HomosexualityTue Jul 5, 2011 - 7:04 pm EST
New York lawmakers changed Senate rules to ram through gay ‘marriage’: senator
ALBANY, July 5, 2011 (LifeSiteNews.com) - State lawmakers backing legalization of same-sex “marriage” in New York last month reportedly outraged even some fellow supportive lawmakers with 11th-hour changes to Senate rules. The changes allowed the bill to be pushed through on a tight schedule, but deprived senators of a chance to explain their “yes” votes to angry constituencies.
“Essentially the Senate rules were changed in a backroom agreement before session started and then changed again during the vote to make sure it would be concluded to make the 11 p.m. newscasts,” wrote David King of the Gotham Gazette, just after the bill became law on June 24.
King also confirmed reports that the public was shut out of committee meetings on the bill, which one of his sources claimed is illegal.
The trouble began when Sen. Ruben Diaz, the only Democrat in the chamber supporting traditional marriage, was preparing to lay aside the bill for debate: a move that would have slowed the process, but was within his rights as senator to be granted upon request.
However, because the rules had been secretly changed, Diaz’s request was ignored, and senators lost their chance to explain their votes - an opportunity many considered critical to their political image regarding the hot-button issue.
Gov. Andrew Cuomo, widely considered the driving force behind the bill, appears to have been behind the change: King reports that Cuomo aide Steve Cohen was on the Senate floor, trying to “shut down debate” and rush the bill through in order for Cuomo to be able to sign it by 11 p.m.
King explained that turmoil on the Senate floor erupted after senators discovered that they were barred from explaining their votes. Same-sex “marriage” proponent and Democrat Senator Kevin Parker, who disclosed what happened at the Senate to the Gazette, was one of them.
Parker admitted that most of his constituency opposes gay “marriage,” and said he felt it was urgent for him to be able to explain his vote. The Gazette reports that several other lawmakers were also “visibly distraught” over the lost chance.
When Senate staff informed the Democrat that he would not be able to explain the vote, he was “livid,” wrote King, and “cursed out the governor and eventually stormed to the podium where Duffy was presiding — a number of other Democratic senators followed him, seemingly to calm him down.” The senator eventually tried to leave the room.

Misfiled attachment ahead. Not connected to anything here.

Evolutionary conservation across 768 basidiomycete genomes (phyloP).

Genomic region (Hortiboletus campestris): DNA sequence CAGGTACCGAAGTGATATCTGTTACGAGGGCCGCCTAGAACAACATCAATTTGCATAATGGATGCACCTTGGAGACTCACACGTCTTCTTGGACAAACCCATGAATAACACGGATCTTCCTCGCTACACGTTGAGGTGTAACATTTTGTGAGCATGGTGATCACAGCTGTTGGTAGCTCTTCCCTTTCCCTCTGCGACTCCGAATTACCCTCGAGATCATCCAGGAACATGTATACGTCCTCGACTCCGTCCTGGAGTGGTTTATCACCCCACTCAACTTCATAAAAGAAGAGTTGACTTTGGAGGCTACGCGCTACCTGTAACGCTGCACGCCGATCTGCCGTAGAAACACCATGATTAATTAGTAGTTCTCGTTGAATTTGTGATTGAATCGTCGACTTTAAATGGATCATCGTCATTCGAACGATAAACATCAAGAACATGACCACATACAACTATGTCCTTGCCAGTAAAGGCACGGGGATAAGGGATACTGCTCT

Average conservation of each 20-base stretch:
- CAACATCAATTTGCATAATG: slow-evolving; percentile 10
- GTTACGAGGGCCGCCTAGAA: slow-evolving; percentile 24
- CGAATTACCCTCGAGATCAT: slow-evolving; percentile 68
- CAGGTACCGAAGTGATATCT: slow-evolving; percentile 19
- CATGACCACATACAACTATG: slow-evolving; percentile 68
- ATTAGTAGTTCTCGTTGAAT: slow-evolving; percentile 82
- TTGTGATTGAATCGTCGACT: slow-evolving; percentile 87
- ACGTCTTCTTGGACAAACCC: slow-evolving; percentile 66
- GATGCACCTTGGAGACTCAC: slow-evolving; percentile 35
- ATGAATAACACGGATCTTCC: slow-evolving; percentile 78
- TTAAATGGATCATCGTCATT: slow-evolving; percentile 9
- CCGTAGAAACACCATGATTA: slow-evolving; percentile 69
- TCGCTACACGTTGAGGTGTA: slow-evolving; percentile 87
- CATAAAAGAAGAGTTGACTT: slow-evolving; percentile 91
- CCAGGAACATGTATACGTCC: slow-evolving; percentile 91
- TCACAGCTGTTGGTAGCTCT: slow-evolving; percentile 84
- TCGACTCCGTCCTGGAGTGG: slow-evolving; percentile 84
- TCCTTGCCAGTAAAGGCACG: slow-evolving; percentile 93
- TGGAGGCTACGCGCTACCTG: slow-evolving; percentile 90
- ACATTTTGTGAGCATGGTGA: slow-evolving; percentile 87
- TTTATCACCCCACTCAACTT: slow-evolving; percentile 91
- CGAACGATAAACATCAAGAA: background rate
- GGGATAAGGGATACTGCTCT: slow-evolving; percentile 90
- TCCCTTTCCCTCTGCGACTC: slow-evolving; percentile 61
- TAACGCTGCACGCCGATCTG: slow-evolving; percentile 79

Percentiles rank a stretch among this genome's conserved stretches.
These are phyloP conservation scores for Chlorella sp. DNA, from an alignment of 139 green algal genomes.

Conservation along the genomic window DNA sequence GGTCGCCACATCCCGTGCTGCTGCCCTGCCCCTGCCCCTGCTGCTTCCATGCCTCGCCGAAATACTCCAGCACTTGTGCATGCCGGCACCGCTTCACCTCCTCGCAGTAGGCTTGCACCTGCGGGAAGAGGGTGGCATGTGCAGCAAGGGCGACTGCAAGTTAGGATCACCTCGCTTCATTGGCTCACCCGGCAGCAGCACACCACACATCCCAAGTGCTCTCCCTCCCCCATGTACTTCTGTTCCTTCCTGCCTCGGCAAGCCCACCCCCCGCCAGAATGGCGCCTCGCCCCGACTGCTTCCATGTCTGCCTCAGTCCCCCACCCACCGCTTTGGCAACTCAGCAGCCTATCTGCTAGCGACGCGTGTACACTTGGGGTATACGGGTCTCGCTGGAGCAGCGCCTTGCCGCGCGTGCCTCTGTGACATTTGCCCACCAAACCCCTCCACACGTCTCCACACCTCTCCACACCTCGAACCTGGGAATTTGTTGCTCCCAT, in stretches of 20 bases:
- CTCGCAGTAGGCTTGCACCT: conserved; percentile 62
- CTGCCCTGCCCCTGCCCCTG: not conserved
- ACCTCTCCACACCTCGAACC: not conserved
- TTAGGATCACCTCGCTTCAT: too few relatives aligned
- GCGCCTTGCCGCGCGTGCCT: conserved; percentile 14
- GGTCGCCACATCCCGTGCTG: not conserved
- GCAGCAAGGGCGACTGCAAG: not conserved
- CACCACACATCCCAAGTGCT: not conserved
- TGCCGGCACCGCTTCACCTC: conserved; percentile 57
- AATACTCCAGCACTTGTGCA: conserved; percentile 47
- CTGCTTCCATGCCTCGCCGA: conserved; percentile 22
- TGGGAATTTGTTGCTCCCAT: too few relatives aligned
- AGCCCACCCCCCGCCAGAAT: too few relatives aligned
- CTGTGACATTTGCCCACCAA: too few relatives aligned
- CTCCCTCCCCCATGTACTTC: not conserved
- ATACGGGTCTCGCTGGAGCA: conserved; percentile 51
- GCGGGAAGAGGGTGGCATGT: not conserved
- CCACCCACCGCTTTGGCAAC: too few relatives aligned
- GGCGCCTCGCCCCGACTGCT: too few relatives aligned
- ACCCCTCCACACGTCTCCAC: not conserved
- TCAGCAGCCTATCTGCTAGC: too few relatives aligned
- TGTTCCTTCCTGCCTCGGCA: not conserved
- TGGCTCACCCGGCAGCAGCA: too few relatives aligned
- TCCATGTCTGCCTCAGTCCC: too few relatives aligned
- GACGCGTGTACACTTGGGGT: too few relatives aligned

“I go to the door, and I tried to leave, and they had us locked in. I tried to leave, and they had us locked on to the floor,” Parker told the Gazette. After he made it out of the chamber, he continued, “One sergeant of arms physically grabbed me.
“I was appalled. I’m a senator.”
Parker says his way was blocked several more times by other individuals. “I’ve never seen a member treated in such a manner. I’ve never seen white member treated that way,” said Parker, who is black.
Parker now says it was a mistake not to support Diaz’s right to lay the bill aside. “I didn’t like what he had to say. No one wanted to hear it but it was his right as a member. Essentially the lieutenant governor ignored his request, and shame on us not standing up for him,” said Parker.
The Gazette also reported that Bill Mahoney of the New York Public Interest Research Group was told by two state troopers that citizens were forced out of committee meetings on the bill, something Mahoney said was illegal.
The troopers responded that they had simply been following orders, according to Mahoney.
National Organization for Marriage president Brian Brown expressed disgust at the news.
“The bill was declared an emergency — allowing them to introduce new religious liberty language just hours before the vote, instead of the usual 3 days. The rules were changed again while the vote was taking place — and even senators treated shamefully, essentially locked on the floor of the Senate — and why? So Governor Cuomo could make the 11 o’clock news,” wrote Brown.
“It’s high time for change in Albany.”
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